Points, debate start to rise up

T.J. Gerlach

When Lions’ head football coach John Ware shook hands with Pittsburg State University’s head football coach Chuck Broyles after the Oct. 16 Miner’s Bowl, he made a statement which set off tiffs between some of the two sides’ players.

“Obviously, I made my point pretty clear,” Ware said. “Anytime you score 91 points on a team like they did against Missouri-Rolla, or 77 like they did against Truman and 72 against Emporia the week before. I think that, in my opinion, that’s inappropriate.”

Ware said every week “powerhouse” Division I teams play Division I AA teams, but scores of 91-to-something are rare.

“Obviously teams like that have the ability to probably score a hundred on some of those teams if they wanted to,” Ware said. “But the vast majority of football coaches, who are as competitive as anyone else, would just think that’s just not a very tasteful thing to do.”

Ware said he does not know why PSU would be running up the scores, other than to try to break records or for the coaches’ own satisfaction.

“I think it’s demeaning to the team you’re playing,” he said. “I don’t think there’s any need to be throwing the ball, even if it’s third down and whatever, late in the game, when you’re up by 50 or 60 points. I certainly, personally wouldn’t.”

Ware said just because a team can score a high number of points in a game is not a good enough reason to run up the score.

“I think you have to have some respect for the game of football and some respect for the team you’re playing against,” Ware said.

The Lions’ 59-7 loss against PSU was the fewest points PSU has scored in a conference

During the Miner’s Bowl, the Gorillas broke the MIAA’s single-season points record, having 539. The previous record of 537 was set in 2000 by Northwest Missouri State University in 11 games. PSU has 3 games left in its regular season.

“Records that are set during the course of a competitive ball game are very impressive,” said Kirby Cannon, head football coach at the university of Missouri-Rolla. “Records that are set as the result of an imbalance in competition aren’t.”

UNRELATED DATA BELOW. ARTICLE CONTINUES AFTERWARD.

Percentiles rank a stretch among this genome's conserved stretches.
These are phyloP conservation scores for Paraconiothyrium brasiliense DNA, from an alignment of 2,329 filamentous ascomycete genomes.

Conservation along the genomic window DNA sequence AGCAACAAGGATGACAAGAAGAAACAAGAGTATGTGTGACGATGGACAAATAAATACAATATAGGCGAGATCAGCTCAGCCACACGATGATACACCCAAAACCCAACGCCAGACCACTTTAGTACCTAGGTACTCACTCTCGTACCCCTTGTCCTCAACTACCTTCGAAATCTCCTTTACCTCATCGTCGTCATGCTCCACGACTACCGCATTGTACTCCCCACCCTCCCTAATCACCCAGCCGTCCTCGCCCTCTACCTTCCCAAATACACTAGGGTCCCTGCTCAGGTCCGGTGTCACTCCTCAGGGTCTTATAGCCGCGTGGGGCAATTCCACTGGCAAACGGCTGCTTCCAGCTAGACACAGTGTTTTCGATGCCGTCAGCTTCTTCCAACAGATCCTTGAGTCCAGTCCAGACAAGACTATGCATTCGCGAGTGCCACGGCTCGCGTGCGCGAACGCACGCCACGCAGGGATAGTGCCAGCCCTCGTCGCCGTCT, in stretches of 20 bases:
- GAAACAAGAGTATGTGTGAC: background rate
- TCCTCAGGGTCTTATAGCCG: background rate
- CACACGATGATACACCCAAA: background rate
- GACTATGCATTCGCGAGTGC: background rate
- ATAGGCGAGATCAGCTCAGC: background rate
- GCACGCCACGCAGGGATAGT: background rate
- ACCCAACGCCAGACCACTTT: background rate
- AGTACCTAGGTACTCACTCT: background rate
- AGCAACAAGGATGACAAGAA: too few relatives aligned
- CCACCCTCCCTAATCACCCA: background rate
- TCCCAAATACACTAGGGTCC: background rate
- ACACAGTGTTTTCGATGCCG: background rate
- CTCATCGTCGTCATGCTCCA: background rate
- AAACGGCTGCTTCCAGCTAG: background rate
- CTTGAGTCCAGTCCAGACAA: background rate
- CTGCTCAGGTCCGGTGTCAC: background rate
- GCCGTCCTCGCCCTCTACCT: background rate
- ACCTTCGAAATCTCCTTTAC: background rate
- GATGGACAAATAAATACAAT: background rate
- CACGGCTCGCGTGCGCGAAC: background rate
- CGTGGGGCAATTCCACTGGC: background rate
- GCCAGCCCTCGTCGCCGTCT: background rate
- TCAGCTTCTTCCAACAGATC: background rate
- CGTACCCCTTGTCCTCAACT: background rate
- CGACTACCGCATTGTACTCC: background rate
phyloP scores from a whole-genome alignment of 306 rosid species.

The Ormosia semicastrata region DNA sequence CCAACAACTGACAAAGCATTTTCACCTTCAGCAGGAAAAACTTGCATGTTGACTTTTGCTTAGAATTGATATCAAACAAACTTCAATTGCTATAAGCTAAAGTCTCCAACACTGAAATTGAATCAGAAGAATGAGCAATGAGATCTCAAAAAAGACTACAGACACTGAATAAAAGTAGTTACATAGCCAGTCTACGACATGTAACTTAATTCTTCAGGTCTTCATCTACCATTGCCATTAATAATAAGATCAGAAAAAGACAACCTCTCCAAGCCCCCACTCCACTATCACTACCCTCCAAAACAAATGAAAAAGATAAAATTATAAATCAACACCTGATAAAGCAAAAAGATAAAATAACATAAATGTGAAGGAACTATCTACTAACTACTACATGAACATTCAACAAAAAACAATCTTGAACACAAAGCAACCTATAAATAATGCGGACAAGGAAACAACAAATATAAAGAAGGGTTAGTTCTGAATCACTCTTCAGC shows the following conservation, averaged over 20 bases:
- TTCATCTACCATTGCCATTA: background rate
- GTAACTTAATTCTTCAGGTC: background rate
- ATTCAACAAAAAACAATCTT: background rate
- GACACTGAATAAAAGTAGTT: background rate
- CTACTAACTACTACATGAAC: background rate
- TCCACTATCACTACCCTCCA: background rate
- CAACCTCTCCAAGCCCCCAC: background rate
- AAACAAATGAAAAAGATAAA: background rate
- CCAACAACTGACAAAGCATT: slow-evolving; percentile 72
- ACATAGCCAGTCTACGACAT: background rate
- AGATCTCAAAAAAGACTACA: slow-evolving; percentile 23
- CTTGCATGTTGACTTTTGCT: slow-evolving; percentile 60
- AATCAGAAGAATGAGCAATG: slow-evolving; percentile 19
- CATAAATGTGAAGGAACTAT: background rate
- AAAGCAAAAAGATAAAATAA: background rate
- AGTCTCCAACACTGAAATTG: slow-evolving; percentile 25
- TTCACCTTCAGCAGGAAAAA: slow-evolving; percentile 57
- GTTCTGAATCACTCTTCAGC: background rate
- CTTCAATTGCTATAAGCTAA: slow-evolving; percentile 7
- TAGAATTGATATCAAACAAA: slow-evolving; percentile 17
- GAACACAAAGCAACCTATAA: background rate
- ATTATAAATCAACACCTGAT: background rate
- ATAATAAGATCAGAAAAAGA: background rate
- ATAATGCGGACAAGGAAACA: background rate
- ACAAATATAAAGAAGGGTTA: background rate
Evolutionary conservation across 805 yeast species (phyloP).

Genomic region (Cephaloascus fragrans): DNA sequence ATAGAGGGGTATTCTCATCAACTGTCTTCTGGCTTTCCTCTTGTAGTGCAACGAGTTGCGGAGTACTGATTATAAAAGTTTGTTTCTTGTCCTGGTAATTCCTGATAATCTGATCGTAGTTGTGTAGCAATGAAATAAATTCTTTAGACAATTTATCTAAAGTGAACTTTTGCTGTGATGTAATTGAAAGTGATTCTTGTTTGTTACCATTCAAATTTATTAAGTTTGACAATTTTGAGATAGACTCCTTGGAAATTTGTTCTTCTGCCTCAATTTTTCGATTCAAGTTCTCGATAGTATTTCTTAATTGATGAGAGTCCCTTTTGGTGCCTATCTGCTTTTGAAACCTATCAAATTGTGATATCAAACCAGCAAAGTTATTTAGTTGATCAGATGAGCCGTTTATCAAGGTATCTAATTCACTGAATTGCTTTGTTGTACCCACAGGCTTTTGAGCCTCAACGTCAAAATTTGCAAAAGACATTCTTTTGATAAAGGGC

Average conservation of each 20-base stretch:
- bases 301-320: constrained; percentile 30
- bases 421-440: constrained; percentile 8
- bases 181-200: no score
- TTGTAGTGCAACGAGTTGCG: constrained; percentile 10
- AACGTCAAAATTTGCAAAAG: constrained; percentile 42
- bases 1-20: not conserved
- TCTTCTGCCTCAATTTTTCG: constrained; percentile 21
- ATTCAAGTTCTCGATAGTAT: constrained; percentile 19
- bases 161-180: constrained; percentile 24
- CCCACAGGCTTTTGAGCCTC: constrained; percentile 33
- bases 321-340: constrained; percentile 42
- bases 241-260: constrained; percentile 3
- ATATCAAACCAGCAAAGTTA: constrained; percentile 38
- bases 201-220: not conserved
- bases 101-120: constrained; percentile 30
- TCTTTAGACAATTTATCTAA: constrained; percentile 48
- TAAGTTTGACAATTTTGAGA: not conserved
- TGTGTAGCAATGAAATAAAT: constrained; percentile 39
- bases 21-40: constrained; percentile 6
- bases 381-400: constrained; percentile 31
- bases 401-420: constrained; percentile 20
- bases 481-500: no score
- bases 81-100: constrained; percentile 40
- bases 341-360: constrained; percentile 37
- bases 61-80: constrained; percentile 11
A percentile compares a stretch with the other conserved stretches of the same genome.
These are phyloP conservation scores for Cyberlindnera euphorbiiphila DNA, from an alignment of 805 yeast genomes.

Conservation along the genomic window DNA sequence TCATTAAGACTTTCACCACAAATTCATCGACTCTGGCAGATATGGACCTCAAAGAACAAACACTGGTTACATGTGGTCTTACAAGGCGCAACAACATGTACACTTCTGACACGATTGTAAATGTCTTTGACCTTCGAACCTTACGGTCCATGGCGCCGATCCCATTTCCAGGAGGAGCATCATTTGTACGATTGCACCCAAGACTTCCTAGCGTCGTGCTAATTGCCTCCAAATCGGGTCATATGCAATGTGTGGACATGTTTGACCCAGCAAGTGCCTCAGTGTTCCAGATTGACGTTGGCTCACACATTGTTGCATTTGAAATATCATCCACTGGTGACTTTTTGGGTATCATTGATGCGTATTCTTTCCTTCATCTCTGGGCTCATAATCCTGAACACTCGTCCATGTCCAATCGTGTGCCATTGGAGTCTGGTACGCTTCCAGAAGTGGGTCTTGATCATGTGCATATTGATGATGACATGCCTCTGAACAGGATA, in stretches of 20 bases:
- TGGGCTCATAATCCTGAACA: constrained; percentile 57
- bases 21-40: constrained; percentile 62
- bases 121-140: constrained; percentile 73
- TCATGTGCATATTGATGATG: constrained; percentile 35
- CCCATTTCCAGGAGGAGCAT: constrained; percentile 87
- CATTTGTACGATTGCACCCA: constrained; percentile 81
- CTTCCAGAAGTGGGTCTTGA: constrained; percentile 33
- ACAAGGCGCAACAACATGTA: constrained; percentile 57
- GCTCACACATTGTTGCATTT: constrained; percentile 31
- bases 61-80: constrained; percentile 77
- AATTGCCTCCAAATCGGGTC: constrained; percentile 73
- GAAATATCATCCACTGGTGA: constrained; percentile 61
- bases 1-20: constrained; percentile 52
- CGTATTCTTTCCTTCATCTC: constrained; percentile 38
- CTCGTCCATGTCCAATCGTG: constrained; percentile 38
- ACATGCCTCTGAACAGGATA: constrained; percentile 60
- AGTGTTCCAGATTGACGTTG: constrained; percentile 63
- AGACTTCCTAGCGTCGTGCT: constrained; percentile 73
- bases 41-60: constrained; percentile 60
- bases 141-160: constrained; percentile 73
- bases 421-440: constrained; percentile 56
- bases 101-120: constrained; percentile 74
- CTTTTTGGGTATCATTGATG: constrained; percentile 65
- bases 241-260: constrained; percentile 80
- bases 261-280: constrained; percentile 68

Cannon said PSU has had four or five games where the discussion of running up the scores came up.

“Running up the scores is very disrespectful to your opponent,” Cannon said. “It’s something that’s sometimes hard to prove. Coaches that do it really just don’t respect who they’re playing, and they don’t respect the possibility that they could be on the other end of that score at some point.”

Cannon’s Miners lost in Rolla to PSU 91-27 on Sept. 25.

Cannon said he didn’t question that game because PSU was only able to bring its first and second string. He did, however, question one play.

“We were down 63 to seven, stopped them on a third down, and they perceived to fake a punt on fourth down at 63 to seven,” he said.

Cannon said the Miners stopped the fake, and the Gorillas did not score on the drive. He said he still wondered “why?”‘

He said the NCAA tries to promote sportsmanship, and running scores up are a violation of that.

“In the long run, it just doesn’t impress anybody,” Cannon said.

The NCAA has a broad principle that is related to sportsmanship. There is, however, no specific legislation dealing with teams running up scores in the by-laws.

Not every coach believes PSU is playing in an unsportsmanlike manner.

Ray Richards, head football coach at Southwest Baptist University, said he just believes PSU is just a good team.

“I don’t really think intentionally think they’re running the scores up,” Richards said. “They just keep on scoring.”

He said the Gorillas are not “calling the dogs off,” but they just have a lot of talent.

Both Cannon and Ware also agreed about the skill of the Gorillas.

“We have respect for them as a team,” Cannon said. “They’re a tremendous team offensively and defensively.”

“I respect their football program,” Ware said. “I just don’t agree with how they go about their business in terms of running up scores. That’s my only problem with them; it’s not ill will towards Pittsburg State.”

Broyles was contacted for this story but declined to comment. Attempts to reach other MIAA coaches were unsuccessful.